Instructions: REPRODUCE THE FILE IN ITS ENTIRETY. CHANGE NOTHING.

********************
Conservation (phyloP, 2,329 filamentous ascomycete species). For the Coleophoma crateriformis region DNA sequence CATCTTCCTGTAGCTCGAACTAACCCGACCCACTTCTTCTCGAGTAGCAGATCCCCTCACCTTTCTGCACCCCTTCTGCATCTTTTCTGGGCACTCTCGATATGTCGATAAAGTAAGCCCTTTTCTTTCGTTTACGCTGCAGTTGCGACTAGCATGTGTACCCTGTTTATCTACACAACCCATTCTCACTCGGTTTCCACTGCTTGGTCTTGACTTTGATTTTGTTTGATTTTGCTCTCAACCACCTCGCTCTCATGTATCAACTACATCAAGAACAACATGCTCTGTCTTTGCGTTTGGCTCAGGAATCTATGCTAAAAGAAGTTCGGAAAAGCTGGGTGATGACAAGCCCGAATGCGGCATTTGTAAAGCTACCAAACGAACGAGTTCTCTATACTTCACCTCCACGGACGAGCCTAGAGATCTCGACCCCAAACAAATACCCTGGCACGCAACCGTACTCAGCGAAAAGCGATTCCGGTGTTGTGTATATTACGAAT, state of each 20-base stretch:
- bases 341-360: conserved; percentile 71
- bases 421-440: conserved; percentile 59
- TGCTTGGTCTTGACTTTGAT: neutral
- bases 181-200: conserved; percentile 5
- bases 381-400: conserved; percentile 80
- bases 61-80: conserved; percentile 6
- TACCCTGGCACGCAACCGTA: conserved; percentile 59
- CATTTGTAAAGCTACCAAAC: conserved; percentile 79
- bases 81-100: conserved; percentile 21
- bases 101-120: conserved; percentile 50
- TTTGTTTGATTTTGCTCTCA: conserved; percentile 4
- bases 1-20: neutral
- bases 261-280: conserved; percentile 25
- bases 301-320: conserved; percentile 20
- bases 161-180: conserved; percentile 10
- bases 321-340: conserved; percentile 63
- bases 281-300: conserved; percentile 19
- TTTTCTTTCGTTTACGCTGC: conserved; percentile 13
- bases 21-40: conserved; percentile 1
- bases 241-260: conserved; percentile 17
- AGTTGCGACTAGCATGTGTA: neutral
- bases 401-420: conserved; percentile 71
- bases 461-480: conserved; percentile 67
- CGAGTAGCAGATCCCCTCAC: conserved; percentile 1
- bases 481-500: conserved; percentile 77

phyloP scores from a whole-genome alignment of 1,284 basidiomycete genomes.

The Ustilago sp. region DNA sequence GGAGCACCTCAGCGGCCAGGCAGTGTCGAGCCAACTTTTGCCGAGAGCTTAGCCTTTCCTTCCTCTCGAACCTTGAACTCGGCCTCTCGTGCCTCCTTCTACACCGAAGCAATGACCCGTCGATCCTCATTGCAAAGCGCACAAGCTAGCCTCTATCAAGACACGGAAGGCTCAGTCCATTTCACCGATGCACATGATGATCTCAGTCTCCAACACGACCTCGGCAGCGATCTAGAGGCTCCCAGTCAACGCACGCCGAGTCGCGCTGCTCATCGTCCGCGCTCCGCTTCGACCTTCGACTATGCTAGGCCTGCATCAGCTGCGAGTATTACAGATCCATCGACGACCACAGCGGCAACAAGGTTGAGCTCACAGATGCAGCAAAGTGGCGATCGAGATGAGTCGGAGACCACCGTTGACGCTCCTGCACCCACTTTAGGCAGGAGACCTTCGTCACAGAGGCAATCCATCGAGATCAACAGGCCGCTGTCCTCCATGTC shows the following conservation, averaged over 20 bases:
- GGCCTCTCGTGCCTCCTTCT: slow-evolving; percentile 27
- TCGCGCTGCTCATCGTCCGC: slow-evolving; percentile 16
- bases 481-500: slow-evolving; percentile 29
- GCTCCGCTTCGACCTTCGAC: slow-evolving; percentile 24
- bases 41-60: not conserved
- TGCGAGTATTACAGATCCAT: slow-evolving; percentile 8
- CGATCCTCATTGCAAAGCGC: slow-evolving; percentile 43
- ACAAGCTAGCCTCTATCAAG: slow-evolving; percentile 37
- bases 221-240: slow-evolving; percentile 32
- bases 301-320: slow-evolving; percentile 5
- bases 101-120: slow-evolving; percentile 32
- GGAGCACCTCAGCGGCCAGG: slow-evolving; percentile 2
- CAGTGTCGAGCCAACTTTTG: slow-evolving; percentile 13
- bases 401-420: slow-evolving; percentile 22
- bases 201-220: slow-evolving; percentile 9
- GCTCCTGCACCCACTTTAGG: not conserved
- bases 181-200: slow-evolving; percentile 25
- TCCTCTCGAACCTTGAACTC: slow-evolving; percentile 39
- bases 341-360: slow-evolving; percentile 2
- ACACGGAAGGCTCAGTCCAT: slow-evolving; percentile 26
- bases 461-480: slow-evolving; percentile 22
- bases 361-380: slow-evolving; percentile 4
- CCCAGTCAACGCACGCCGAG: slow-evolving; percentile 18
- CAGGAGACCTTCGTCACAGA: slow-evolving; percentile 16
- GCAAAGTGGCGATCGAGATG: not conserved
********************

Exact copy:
Conservation (phyloP, 2,329 filamentous ascomycete species). For the Coleophoma crateriformis region DNA sequence CATCTTCCTGTAGCTCGAACTAACCCGACCCACTTCTTCTCGAGTAGCAGATCCCCTCACCTTTCTGCACCCCTTCTGCATCTTTTCTGGGCACTCTCGATATGTCGATAAAGTAAGCCCTTTTCTTTCGTTTACGCTGCAGTTGCGACTAGCATGTGTACCCTGTTTATCTACACAACCCATTCTCACTCGGTTTCCACTGCTTGGTCTTGACTTTGATTTTGTTTGATTTTGCTCTCAACCACCTCGCTCTCATGTATCAACTACATCAAGAACAACATGCTCTGTCTTTGCGTTTGGCTCAGGAATCTATGCTAAAAGAAGTTCGGAAAAGCTGGGTGATGACAAGCCCGAATGCGGCATTTGTAAAGCTACCAAACGAACGAGTTCTCTATACTTCACCTCCACGGACGAGCCTAGAGATCTCGACCCCAAACAAATACCCTGGCACGCAACCGTACTCAGCGAAAAGCGATTCCGGTGTTGTGTATATTACGAAT, state of each 20-base stretch:
- bases 341-360: conserved; percentile 71
- bases 421-440: conserved; percentile 59
- TGCTTGGTCTTGACTTTGAT: neutral
- bases 181-200: conserved; percentile 5
- bases 381-400: conserved; percentile 80
- bases 61-80: conserved; percentile 6
- TACCCTGGCACGCAACCGTA: conserved; percentile 59
- CATTTGTAAAGCTACCAAAC: conserved; percentile 79
- bases 81-100: conserved; percentile 21
- bases 101-120: conserved; percentile 50
- TTTGTTTGATTTTGCTCTCA: conserved; percentile 4
- bases 1-20: neutral
- bases 261-280: conserved; percentile 25
- bases 301-320: conserved; percentile 20
- bases 161-180: conserved; percentile 10
- bases 321-340: conserved; percentile 63
- bases 281-300: conserved; percentile 19
- TTTTCTTTCGTTTACGCTGC: conserved; percentile 13
- bases 21-40: conserved; percentile 1
- bases 241-260: conserved; percentile 17
- AGTTGCGACTAGCATGTGTA: neutral
- bases 401-420: conserved; percentile 71
- bases 461-480: conserved; percentile 67
- CGAGTAGCAGATCCCCTCAC: conserved; percentile 1
- bases 481-500: conserved; percentile 77

phyloP scores from a whole-genome alignment of 1,284 basidiomycete genomes.

The Ustilago sp. region DNA sequence GGAGCACCTCAGCGGCCAGGCAGTGTCGAGCCAACTTTTGCCGAGAGCTTAGCCTTTCCTTCCTCTCGAACCTTGAACTCGGCCTCTCGTGCCTCCTTCTACACCGAAGCAATGACCCGTCGATCCTCATTGCAAAGCGCACAAGCTAGCCTCTATCAAGACACGGAAGGCTCAGTCCATTTCACCGATGCACATGATGATCTCAGTCTCCAACACGACCTCGGCAGCGATCTAGAGGCTCCCAGTCAACGCACGCCGAGTCGCGCTGCTCATCGTCCGCGCTCCGCTTCGACCTTCGACTATGCTAGGCCTGCATCAGCTGCGAGTATTACAGATCCATCGACGACCACAGCGGCAACAAGGTTGAGCTCACAGATGCAGCAAAGTGGCGATCGAGATGAGTCGGAGACCACCGTTGACGCTCCTGCACCCACTTTAGGCAGGAGACCTTCGTCACAGAGGCAATCCATCGAGATCAACAGGCCGCTGTCCTCCATGTC shows the following conservation, averaged over 20 bases:
- GGCCTCTCGTGCCTCCTTCT: slow-evolving; percentile 27
- TCGCGCTGCTCATCGTCCGC: slow-evolving; percentile 16
- bases 481-500: slow-evolving; percentile 29
- GCTCCGCTTCGACCTTCGAC: slow-evolving; percentile 24
- bases 41-60: not conserved
- TGCGAGTATTACAGATCCAT: slow-evolving; percentile 8
- CGATCCTCATTGCAAAGCGC: slow-evolving; percentile 43
- ACAAGCTAGCCTCTATCAAG: slow-evolving; percentile 37
- bases 221-240: slow-evolving; percentile 32
- bases 301-320: slow-evolving; percentile 5
- bases 101-120: slow-evolving; percentile 32
- GGAGCACCTCAGCGGCCAGG: slow-evolving; percentile 2
- CAGTGTCGAGCCAACTTTTG: slow-evolving; percentile 13
- bases 401-420: slow-evolving; percentile 22
- bases 201-220: slow-evolving; percentile 9
- GCTCCTGCACCCACTTTAGG: not conserved
- bases 181-200: slow-evolving; percentile 25
- TCCTCTCGAACCTTGAACTC: slow-evolving; percentile 39
- bases 341-360: slow-evolving; percentile 2
- ACACGGAAGGCTCAGTCCAT: slow-evolving; percentile 26
- bases 461-480: slow-evolving; percentile 22
- bases 361-380: slow-evolving; percentile 4
- CCCAGTCAACGCACGCCGAG: slow-evolving; percentile 18
- CAGGAGACCTTCGTCACAGA: slow-evolving; percentile 16
- GCAAAGTGGCGATCGAGATG: not conserved